We are starting to see a shift as Medicaid programs are undergoing an evolution to focus on whole-person, holistic care. This includes physical, behavioral, and social health needs by harnessing data and technology to identify vulnerable populations and coordinate proper care or services in real time to achieve improved outcomes. Medicaid plans leverage 1115 waivers to meet members where they are with targeted, integrated programs identifying those at most risk and working toward eliminating barriers to care, improving access, and addressing social determinants of health (SDOH) and health equity. Medicaid programs are in an excellent position to bridge the gap based on the demographic composition and physical health, behavioral health, and social needs of its beneficiaries. These waiver initiatives utilize pilots from community integration services supported by community integration services and specialized behavioral health services to help with and promote gainful employment, locate stabilized housing, combat substance abuse, and provide better mental health and substance abuse services.
The shift is quite evident as we review Section 1115 SDOH & Other DSR Changes. Approved SDOH provisions in states such as Arizona, Arkansas, California, Massachusetts, Oregon, and Washington focus on strong community, case management, outreach, educational, nutritional, and housing support. States are beginning to leverage waivers to strengthen their performance, provide whole-person care, improve operational efficiencies to reduce staff burden, and bring a sense of stability to a care delivery system that is constantly suffering from multiple stressors.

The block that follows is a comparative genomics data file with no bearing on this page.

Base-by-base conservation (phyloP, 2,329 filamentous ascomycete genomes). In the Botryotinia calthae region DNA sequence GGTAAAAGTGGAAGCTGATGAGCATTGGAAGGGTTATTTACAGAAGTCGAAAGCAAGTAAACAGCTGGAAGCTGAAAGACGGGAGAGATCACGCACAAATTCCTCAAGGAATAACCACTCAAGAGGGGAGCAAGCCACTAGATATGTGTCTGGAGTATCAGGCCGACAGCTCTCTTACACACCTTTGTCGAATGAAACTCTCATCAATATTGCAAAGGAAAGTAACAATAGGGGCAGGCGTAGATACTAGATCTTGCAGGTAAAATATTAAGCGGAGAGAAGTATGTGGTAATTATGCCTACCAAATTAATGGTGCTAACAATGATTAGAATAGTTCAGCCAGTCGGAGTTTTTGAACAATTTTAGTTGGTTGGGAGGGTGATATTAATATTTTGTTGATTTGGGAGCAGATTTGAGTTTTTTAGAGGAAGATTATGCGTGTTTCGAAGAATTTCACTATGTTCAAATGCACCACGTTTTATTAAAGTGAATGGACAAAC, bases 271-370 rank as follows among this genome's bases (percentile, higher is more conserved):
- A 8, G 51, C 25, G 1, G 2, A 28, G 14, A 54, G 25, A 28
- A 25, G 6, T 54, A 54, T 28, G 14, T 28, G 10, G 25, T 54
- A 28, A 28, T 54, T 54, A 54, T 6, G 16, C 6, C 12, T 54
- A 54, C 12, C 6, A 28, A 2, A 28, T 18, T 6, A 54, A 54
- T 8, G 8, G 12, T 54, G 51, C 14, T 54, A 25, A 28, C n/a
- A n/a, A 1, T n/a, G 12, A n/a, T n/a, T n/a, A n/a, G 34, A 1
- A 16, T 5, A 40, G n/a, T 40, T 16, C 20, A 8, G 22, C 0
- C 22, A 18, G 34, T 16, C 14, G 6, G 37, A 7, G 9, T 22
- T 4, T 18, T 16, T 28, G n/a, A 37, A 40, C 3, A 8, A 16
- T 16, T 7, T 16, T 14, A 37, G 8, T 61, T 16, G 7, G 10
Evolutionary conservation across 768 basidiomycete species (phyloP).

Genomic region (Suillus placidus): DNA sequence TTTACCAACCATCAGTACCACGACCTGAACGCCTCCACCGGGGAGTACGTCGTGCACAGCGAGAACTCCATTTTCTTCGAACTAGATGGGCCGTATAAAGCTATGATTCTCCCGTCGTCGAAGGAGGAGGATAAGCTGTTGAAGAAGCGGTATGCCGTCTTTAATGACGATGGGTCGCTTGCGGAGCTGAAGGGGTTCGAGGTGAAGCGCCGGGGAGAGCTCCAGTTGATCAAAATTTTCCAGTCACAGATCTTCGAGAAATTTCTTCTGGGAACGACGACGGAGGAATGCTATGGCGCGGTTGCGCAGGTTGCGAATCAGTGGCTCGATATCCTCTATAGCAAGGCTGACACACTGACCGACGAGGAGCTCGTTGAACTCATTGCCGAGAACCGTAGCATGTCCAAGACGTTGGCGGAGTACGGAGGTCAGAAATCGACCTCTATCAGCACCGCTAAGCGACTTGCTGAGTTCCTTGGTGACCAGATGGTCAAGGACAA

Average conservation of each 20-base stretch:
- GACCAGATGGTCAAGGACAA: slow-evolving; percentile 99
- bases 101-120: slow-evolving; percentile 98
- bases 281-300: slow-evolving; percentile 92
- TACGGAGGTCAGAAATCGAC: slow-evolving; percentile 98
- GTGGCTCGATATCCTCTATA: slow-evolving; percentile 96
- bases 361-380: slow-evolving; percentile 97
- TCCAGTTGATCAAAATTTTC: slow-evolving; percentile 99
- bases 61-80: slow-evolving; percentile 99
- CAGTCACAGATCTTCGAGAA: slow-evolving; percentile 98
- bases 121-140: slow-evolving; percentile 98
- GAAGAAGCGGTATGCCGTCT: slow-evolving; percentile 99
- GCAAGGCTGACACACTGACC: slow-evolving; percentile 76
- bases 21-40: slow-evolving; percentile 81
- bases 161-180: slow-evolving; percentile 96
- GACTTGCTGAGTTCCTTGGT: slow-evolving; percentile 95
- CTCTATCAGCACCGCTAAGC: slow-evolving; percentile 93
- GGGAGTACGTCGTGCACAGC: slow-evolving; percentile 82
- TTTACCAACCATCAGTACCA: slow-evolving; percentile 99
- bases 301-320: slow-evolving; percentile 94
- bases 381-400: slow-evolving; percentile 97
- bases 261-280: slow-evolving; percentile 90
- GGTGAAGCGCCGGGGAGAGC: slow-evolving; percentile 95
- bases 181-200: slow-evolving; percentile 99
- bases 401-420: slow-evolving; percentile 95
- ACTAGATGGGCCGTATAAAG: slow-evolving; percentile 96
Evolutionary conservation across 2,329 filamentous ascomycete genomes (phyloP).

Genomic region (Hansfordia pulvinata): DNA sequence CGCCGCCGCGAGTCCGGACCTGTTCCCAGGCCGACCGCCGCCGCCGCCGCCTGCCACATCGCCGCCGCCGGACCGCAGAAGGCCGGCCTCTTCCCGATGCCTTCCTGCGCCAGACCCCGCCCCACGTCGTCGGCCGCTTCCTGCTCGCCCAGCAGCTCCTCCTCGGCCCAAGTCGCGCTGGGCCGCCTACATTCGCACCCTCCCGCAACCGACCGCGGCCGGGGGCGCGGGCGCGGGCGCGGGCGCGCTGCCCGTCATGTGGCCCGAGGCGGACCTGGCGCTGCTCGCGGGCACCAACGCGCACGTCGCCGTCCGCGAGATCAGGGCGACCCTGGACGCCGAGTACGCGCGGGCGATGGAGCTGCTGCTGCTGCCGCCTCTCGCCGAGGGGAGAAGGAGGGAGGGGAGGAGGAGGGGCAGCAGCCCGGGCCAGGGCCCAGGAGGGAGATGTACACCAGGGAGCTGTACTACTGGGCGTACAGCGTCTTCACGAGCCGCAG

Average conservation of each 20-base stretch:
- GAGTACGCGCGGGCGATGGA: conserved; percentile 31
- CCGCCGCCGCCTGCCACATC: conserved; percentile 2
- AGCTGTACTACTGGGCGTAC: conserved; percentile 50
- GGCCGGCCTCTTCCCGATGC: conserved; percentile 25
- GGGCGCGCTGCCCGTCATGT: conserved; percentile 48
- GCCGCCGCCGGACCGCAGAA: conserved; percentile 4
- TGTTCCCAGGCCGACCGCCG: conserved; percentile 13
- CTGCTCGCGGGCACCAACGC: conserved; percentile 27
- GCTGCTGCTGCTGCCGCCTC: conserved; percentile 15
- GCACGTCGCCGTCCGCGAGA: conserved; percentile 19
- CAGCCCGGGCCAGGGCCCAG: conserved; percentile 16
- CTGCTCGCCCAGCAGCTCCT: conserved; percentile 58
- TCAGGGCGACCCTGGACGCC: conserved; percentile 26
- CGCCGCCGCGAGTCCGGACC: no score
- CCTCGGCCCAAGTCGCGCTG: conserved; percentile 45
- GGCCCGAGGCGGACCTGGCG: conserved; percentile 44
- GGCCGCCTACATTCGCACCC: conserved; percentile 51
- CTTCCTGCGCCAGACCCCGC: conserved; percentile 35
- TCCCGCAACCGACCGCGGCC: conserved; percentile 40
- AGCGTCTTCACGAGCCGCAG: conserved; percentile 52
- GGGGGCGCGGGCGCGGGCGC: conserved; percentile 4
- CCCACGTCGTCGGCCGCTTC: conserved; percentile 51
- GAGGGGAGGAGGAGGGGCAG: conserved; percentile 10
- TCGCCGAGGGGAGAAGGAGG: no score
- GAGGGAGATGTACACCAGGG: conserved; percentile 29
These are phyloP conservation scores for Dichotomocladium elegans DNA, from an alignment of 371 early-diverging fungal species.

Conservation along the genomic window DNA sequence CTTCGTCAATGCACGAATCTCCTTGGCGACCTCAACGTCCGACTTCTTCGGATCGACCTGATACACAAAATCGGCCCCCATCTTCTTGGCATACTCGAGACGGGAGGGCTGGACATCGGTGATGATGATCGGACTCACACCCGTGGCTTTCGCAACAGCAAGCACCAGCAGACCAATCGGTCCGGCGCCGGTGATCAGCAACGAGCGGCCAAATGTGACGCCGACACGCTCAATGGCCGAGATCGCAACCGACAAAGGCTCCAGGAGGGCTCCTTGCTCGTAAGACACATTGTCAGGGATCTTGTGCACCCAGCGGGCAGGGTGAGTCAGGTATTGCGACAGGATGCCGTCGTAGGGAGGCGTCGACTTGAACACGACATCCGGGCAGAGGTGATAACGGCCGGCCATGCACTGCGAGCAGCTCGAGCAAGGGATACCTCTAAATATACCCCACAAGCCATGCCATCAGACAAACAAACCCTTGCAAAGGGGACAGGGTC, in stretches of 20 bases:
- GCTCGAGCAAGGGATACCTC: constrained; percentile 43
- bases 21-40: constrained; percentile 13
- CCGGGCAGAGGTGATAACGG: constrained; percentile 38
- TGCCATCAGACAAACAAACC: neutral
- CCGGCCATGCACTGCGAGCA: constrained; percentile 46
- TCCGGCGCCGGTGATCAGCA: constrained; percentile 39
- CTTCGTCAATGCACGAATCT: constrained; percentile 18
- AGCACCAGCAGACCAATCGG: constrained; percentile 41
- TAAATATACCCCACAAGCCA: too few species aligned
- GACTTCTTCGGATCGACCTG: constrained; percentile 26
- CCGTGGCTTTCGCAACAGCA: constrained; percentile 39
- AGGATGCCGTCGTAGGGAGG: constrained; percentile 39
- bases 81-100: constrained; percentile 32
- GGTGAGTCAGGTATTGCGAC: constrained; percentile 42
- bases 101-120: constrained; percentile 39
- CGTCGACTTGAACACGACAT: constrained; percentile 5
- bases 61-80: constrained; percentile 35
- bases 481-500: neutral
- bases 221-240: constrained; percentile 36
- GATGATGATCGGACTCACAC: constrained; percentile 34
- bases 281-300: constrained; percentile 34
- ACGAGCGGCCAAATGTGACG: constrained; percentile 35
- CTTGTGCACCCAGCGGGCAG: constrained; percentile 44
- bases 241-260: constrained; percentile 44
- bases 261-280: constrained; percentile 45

As we look at states leveraging Section 1115 Eligibility Changes (see table #1 below), take notice of a strong emphasis on the justice-involved, housing/homelessness, and behavioral health. On January 26, California became the first state in the nation approved to offer a targeted set of Medicaid services to youth and adults in state prisons, county jails, and youth correctional facilities for up to 90 days (about 3 months) before release. The reentry population faces complex barriers to healthcare and behavioral health access and often experiences homelessness, unemployment, and a lack of social and family support. Drug overdose is the leading cause of death after release from prison. Within the first two weeks after release, the risk of death from drug overdose is 12.7 times higher than in the general population, with the risk of death further elevated among females. People released from incarceration have an increased risk of adverse health outcomes and death due to preexisting behavioral health and chronic medical conditions and the negative effect of incarceration itself. These problems are barriers to healthcare and essential social determinants of health such as shelter, food, and employment. Some wrinkles need to be worked out for people involved in the justice system, especially surrounding the services that are provided 30-90 days before release. Things like notifications to the health plan explaining someone’s release or incarceration and/or issues that occur if the release date happens later than 90 days or before the expected release date are all challenges that still need to be addressed. We need to get to a place where the same philosophy for inpatient admissions is applied to incarcerated members including discharge planning (or transition of care) that begins on admission.